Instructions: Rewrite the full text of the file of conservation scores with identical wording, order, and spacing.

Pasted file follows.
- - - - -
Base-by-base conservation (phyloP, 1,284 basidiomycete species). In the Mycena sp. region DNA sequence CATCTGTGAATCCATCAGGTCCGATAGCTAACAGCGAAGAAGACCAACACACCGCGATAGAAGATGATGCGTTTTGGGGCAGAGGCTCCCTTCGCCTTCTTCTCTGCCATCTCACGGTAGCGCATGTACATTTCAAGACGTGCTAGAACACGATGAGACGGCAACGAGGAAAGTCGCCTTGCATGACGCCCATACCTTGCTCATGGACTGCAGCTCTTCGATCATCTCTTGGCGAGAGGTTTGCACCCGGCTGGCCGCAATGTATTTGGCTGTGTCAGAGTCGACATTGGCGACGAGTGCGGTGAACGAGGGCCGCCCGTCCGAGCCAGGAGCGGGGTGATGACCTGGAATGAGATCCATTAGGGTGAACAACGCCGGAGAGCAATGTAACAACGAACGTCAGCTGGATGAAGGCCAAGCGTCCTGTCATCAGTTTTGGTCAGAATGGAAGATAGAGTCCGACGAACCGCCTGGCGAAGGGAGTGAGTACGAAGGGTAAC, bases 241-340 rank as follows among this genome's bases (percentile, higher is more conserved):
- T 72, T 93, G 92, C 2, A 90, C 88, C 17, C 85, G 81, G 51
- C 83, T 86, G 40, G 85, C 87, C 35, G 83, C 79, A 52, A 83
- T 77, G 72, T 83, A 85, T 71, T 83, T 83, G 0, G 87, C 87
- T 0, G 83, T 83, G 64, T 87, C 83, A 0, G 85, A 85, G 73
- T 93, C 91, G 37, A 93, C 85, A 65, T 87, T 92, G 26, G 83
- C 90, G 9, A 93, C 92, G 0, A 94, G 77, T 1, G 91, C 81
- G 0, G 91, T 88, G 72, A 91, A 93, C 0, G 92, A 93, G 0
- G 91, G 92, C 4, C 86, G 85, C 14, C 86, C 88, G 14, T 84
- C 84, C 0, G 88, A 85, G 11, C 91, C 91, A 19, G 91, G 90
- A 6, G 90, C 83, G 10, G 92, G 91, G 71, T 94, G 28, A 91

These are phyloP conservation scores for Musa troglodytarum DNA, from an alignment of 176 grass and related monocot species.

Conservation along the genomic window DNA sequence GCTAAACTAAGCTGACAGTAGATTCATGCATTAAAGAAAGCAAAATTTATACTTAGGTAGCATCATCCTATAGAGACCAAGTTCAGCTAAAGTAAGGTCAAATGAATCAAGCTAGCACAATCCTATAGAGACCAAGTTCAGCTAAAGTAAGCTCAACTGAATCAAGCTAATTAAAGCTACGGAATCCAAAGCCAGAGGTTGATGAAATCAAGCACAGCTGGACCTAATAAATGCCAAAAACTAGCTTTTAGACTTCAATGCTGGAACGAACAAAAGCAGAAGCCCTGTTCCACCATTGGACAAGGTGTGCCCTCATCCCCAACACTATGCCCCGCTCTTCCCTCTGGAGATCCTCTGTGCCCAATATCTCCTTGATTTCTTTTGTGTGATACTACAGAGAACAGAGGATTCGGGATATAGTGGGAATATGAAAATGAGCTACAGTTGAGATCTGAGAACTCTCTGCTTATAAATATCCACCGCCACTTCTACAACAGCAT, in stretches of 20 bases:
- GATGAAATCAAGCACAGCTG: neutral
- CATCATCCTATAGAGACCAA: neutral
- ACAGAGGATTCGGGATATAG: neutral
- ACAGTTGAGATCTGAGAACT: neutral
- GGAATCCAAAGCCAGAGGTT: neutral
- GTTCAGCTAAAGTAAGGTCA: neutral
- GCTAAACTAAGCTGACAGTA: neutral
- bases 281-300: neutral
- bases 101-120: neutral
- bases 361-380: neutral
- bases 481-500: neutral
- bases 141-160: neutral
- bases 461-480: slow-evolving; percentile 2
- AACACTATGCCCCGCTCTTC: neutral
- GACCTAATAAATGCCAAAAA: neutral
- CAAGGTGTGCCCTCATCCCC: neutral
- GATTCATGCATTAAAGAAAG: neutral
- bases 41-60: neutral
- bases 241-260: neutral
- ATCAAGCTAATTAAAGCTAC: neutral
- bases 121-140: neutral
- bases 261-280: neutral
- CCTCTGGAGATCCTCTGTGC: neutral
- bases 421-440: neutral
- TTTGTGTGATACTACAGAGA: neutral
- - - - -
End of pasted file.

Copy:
Base-by-base conservation (phyloP, 1,284 basidiomycete species). In the Mycena sp. region DNA sequence CATCTGTGAATCCATCAGGTCCGATAGCTAACAGCGAAGAAGACCAACACACCGCGATAGAAGATGATGCGTTTTGGGGCAGAGGCTCCCTTCGCCTTCTTCTCTGCCATCTCACGGTAGCGCATGTACATTTCAAGACGTGCTAGAACACGATGAGACGGCAACGAGGAAAGTCGCCTTGCATGACGCCCATACCTTGCTCATGGACTGCAGCTCTTCGATCATCTCTTGGCGAGAGGTTTGCACCCGGCTGGCCGCAATGTATTTGGCTGTGTCAGAGTCGACATTGGCGACGAGTGCGGTGAACGAGGGCCGCCCGTCCGAGCCAGGAGCGGGGTGATGACCTGGAATGAGATCCATTAGGGTGAACAACGCCGGAGAGCAATGTAACAACGAACGTCAGCTGGATGAAGGCCAAGCGTCCTGTCATCAGTTTTGGTCAGAATGGAAGATAGAGTCCGACGAACCGCCTGGCGAAGGGAGTGAGTACGAAGGGTAAC, bases 241-340 rank as follows among this genome's bases (percentile, higher is more conserved):
- T 72, T 93, G 92, C 2, A 90, C 88, C 17, C 85, G 81, G 51
- C 83, T 86, G 40, G 85, C 87, C 35, G 83, C 79, A 52, A 83
- T 77, G 72, T 83, A 85, T 71, T 83, T 83, G 0, G 87, C 87
- T 0, G 83, T 83, G 64, T 87, C 83, A 0, G 85, A 85, G 73
- T 93, C 91, G 37, A 93, C 85, A 65, T 87, T 92, G 26, G 83
- C 90, G 9, A 93, C 92, G 0, A 94, G 77, T 1, G 91, C 81
- G 0, G 91, T 88, G 72, A 91, A 93, C 0, G 92, A 93, G 0
- G 91, G 92, C 4, C 86, G 85, C 14, C 86, C 88, G 14, T 84
- C 84, C 0, G 88, A 85, G 11, C 91, C 91, A 19, G 91, G 90
- A 6, G 90, C 83, G 10, G 92, G 91, G 71, T 94, G 28, A 91

These are phyloP conservation scores for Musa troglodytarum DNA, from an alignment of 176 grass and related monocot species.

Conservation along the genomic window DNA sequence GCTAAACTAAGCTGACAGTAGATTCATGCATTAAAGAAAGCAAAATTTATACTTAGGTAGCATCATCCTATAGAGACCAAGTTCAGCTAAAGTAAGGTCAAATGAATCAAGCTAGCACAATCCTATAGAGACCAAGTTCAGCTAAAGTAAGCTCAACTGAATCAAGCTAATTAAAGCTACGGAATCCAAAGCCAGAGGTTGATGAAATCAAGCACAGCTGGACCTAATAAATGCCAAAAACTAGCTTTTAGACTTCAATGCTGGAACGAACAAAAGCAGAAGCCCTGTTCCACCATTGGACAAGGTGTGCCCTCATCCCCAACACTATGCCCCGCTCTTCCCTCTGGAGATCCTCTGTGCCCAATATCTCCTTGATTTCTTTTGTGTGATACTACAGAGAACAGAGGATTCGGGATATAGTGGGAATATGAAAATGAGCTACAGTTGAGATCTGAGAACTCTCTGCTTATAAATATCCACCGCCACTTCTACAACAGCAT, in stretches of 20 bases:
- GATGAAATCAAGCACAGCTG: neutral
- CATCATCCTATAGAGACCAA: neutral
- ACAGAGGATTCGGGATATAG: neutral
- ACAGTTGAGATCTGAGAACT: neutral
- GGAATCCAAAGCCAGAGGTT: neutral
- GTTCAGCTAAAGTAAGGTCA: neutral
- GCTAAACTAAGCTGACAGTA: neutral
- bases 281-300: neutral
- bases 101-120: neutral
- bases 361-380: neutral
- bases 481-500: neutral
- bases 141-160: neutral
- bases 461-480: slow-evolving; percentile 2
- AACACTATGCCCCGCTCTTC: neutral
- GACCTAATAAATGCCAAAAA: neutral
- CAAGGTGTGCCCTCATCCCC: neutral
- GATTCATGCATTAAAGAAAG: neutral
- bases 41-60: neutral
- bases 241-260: neutral
- ATCAAGCTAATTAAAGCTAC: neutral
- bases 121-140: neutral
- bases 261-280: neutral
- CCTCTGGAGATCCTCTGTGC: neutral
- bases 421-440: neutral
- TTTGTGTGATACTACAGAGA: neutral